Friday, May 22, 2015
Diana Ross - Diana
Side one begins with "Upside Down". As the smash hit lead single, it peaked at number 48 in Japan, number 15 in Spain, number 5 in Canada, number 3 in Belgium, Germany, Ireland and the Netherlands, number 2 in Austria, France and the UK, and number 1 in Australia, Italy, New Zealand, Norway, Sweden and Switzerland. Here in the US, it went to number 18 on Billboard's Adult Contemporary chart, and number 1 (for four weeks) on Billboard's Hot 100, R&B (also for four weeks), and Dance charts. The album version contains an extra thirty seconds of instrumental goodness. The beat and the guitar riffs on this one were totally infectious. How could you not want to get up and boogie when you heard it? I certainly could not resist it!
"Tenderness" keeps the party going with another solid dance groove. The lyrics are a little light but that’s okay.
"Friend to Friend", the B-side to the first single, is a classic Ross ballad that showcases her layered and lovely vocals.
The second single was "I'm Coming Out", a song about embracing a personal transformation (and over the years it has become a gay-pride anthem too). It charted at number 68 in Canada, number 32 in Germany, number 21 in Belgium, number 18 in the Netherlands, number 13 in the UK, number 8 in Ireland, number 6 on the US Billboard R&B chart, and number 5 in New Zealand and on the US Billboard Hot 100. The blaring horns (including trombone by Meco Monardo - yes, that Meco) and the cascading drumbeats here really do it for me; it is one that I want to turn up loud and blare from my speakers as I drive down the road with the windows down on a beautiful Spring day.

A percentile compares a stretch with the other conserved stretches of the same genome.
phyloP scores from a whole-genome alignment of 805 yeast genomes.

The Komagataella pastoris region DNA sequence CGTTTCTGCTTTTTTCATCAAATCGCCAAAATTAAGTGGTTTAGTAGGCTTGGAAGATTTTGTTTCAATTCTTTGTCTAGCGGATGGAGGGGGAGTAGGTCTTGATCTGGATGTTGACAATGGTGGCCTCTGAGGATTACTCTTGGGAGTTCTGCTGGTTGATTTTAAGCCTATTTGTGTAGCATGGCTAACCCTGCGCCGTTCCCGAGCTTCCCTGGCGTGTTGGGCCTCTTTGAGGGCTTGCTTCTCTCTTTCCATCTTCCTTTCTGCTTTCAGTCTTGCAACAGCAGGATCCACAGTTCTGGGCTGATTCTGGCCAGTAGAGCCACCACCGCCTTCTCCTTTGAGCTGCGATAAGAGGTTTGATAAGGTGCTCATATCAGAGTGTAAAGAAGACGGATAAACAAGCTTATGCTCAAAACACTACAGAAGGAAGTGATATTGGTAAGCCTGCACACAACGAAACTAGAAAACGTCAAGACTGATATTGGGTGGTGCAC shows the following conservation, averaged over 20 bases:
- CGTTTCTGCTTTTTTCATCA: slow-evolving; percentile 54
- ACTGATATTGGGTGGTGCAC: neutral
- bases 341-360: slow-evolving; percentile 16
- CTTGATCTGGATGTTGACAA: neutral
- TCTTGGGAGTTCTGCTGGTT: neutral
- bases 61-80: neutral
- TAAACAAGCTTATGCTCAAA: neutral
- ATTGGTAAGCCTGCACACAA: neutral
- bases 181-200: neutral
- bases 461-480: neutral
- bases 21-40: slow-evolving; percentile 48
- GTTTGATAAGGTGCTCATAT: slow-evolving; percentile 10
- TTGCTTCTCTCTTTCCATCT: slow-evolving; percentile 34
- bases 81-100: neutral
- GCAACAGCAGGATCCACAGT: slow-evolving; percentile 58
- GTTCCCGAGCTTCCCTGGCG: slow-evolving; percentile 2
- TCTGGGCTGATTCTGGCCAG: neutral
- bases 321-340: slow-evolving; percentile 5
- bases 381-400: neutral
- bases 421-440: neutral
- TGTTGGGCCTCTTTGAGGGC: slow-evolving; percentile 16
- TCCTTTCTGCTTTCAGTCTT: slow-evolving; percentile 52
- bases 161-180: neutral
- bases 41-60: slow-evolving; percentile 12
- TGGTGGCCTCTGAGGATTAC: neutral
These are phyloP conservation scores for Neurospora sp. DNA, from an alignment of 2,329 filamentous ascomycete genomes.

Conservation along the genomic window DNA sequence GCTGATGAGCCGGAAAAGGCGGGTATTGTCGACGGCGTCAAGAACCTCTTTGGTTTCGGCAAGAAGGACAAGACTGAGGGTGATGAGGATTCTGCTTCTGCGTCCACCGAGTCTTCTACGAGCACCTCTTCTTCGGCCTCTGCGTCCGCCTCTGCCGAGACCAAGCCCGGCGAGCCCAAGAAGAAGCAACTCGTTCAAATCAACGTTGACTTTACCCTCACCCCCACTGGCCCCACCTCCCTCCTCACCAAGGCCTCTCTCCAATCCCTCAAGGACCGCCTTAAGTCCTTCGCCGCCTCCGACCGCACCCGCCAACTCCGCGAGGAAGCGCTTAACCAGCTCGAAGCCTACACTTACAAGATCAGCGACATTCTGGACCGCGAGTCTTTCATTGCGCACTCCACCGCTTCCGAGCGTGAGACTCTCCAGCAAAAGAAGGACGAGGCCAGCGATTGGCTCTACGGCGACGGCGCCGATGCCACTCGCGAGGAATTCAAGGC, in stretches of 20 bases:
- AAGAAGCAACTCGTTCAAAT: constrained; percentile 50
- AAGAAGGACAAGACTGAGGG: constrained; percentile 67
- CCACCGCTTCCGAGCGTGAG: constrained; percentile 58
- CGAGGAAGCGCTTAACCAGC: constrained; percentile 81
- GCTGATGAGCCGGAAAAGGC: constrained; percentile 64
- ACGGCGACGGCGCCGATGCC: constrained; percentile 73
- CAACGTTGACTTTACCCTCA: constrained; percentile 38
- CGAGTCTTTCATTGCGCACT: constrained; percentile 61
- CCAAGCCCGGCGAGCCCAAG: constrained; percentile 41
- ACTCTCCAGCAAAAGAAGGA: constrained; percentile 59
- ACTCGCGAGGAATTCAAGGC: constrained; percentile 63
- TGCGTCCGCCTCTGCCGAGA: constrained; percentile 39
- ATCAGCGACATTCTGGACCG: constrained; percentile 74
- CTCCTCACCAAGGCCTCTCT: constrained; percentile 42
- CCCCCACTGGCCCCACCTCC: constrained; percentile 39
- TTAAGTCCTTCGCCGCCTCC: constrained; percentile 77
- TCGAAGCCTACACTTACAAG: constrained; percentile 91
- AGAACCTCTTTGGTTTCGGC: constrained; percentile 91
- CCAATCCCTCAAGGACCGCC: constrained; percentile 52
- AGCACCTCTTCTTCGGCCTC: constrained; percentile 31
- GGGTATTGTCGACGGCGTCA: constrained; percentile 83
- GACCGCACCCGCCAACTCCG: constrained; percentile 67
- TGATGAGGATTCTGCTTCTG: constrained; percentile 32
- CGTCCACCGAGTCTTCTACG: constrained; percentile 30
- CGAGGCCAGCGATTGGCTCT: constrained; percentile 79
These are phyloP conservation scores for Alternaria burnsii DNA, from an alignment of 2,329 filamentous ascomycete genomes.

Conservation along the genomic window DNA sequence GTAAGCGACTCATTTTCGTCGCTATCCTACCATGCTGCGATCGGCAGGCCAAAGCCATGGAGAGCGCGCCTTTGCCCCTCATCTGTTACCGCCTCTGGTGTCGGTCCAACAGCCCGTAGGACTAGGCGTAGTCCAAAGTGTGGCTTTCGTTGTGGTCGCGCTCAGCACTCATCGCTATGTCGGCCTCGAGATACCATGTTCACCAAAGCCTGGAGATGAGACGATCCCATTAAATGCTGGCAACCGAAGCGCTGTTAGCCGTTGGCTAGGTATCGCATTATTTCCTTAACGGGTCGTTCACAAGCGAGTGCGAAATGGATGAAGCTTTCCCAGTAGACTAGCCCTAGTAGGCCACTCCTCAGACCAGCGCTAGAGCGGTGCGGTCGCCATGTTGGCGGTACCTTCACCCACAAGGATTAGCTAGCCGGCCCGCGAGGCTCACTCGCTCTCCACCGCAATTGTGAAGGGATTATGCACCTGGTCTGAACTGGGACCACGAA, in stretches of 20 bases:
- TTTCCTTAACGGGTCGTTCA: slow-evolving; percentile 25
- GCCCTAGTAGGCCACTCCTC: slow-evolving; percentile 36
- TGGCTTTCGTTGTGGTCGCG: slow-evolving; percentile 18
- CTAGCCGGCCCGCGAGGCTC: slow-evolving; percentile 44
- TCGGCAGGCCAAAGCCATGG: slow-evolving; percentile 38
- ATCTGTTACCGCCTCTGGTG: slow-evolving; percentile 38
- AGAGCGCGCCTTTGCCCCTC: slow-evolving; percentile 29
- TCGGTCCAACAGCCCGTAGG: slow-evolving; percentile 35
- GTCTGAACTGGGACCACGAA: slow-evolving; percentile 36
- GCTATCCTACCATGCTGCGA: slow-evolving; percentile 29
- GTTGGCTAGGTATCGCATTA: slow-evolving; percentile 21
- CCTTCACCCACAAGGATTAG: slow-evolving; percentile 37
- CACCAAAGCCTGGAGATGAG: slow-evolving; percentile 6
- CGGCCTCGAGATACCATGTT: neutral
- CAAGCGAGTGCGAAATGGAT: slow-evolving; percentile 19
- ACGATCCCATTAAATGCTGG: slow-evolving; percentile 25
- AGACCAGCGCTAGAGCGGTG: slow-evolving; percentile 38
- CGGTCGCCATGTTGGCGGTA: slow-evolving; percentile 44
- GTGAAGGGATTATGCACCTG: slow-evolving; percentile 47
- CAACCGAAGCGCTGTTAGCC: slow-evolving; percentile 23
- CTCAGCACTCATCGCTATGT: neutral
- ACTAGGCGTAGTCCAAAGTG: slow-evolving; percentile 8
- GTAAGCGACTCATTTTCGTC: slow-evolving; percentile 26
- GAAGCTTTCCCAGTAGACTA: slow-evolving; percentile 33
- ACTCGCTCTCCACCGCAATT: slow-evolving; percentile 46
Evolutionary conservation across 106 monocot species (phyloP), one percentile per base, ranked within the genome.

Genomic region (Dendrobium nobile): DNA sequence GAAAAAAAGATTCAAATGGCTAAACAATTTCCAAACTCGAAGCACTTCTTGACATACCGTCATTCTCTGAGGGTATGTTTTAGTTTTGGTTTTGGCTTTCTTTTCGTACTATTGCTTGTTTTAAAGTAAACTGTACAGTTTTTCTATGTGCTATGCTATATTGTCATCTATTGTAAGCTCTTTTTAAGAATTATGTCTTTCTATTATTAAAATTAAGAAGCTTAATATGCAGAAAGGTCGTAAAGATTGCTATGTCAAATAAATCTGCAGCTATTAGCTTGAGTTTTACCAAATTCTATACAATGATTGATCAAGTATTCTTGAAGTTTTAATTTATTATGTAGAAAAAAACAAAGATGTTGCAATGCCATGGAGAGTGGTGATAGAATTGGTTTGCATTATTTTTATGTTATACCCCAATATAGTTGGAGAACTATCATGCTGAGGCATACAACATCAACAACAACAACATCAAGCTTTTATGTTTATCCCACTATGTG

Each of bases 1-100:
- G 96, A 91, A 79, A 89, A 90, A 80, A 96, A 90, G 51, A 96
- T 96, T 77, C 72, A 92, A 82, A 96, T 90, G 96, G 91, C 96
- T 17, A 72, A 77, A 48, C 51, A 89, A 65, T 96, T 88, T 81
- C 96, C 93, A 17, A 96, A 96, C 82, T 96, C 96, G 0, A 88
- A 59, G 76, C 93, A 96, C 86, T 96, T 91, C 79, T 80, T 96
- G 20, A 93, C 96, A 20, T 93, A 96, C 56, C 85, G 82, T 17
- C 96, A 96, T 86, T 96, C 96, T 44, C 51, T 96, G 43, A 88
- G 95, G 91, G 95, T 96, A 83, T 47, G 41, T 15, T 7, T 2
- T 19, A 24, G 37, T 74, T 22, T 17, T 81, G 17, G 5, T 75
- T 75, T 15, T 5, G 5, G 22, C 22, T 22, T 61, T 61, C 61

Side two starts with "Have Fun (Again)", a song about kicking back and enjoying life, without worrying about the day-to-day grind, like we did when we were kids. At six minutes in length, it is the longest track on the original vinyl. That extra room allows for a bass-centric instrumental groove, including a fake-out fade-out, bridge near the end.
"My Old Piano", released as a single in 1982, rose to number 109 on the US Billboard singles chart, number 25 in Australia, number 20 in Austria, number 15 in Germany, number 5 in the UK, number 4 in Belgium and Ireland, and number 2 in the Netherlands. This mid-tempo dance tune pays tribute to Ross’ reliable instrument whom she personifies.
"Now That You're Gone" features a slinky melody that sets up the song’s mood of longing loneliness. But, as was in tune with the times, Ross shows she’s a strong woman who will survive on her own or will at least put on a good game face around others.
The B-side to the second single in most markets was "Give Up", the original vinyl album closer. Ross makes no bones about her intentions as she puts on the role of a policewoman on the prowl for passion.
The 2003 CD re-release of the album features a number of bonuses. First are the original Chic mixes of the album’s eight tracks. The second disk features thirteen tracks of remixes of earlier Ross hits and other bonus material. All of this can be heard on Spotify; it is definitely worth checking out. My online fellow music-lover Mark reviewed that version recently on his blog (click here for that review).
I did not own a copy of Diana, but back in 1980 I did have the first two singles on 45 and I played them quite a bit on my bedroom stereo throughout high school. They both were fantastic dance tracks to which I could practice steps. Listening to the rest of this album for the first time, I can see why it did so well. This is easily a record I would have loved thirty-five years ago had I picked it up; the re-release CD makes an even more attractive package.
For more from Diana Ross, click here.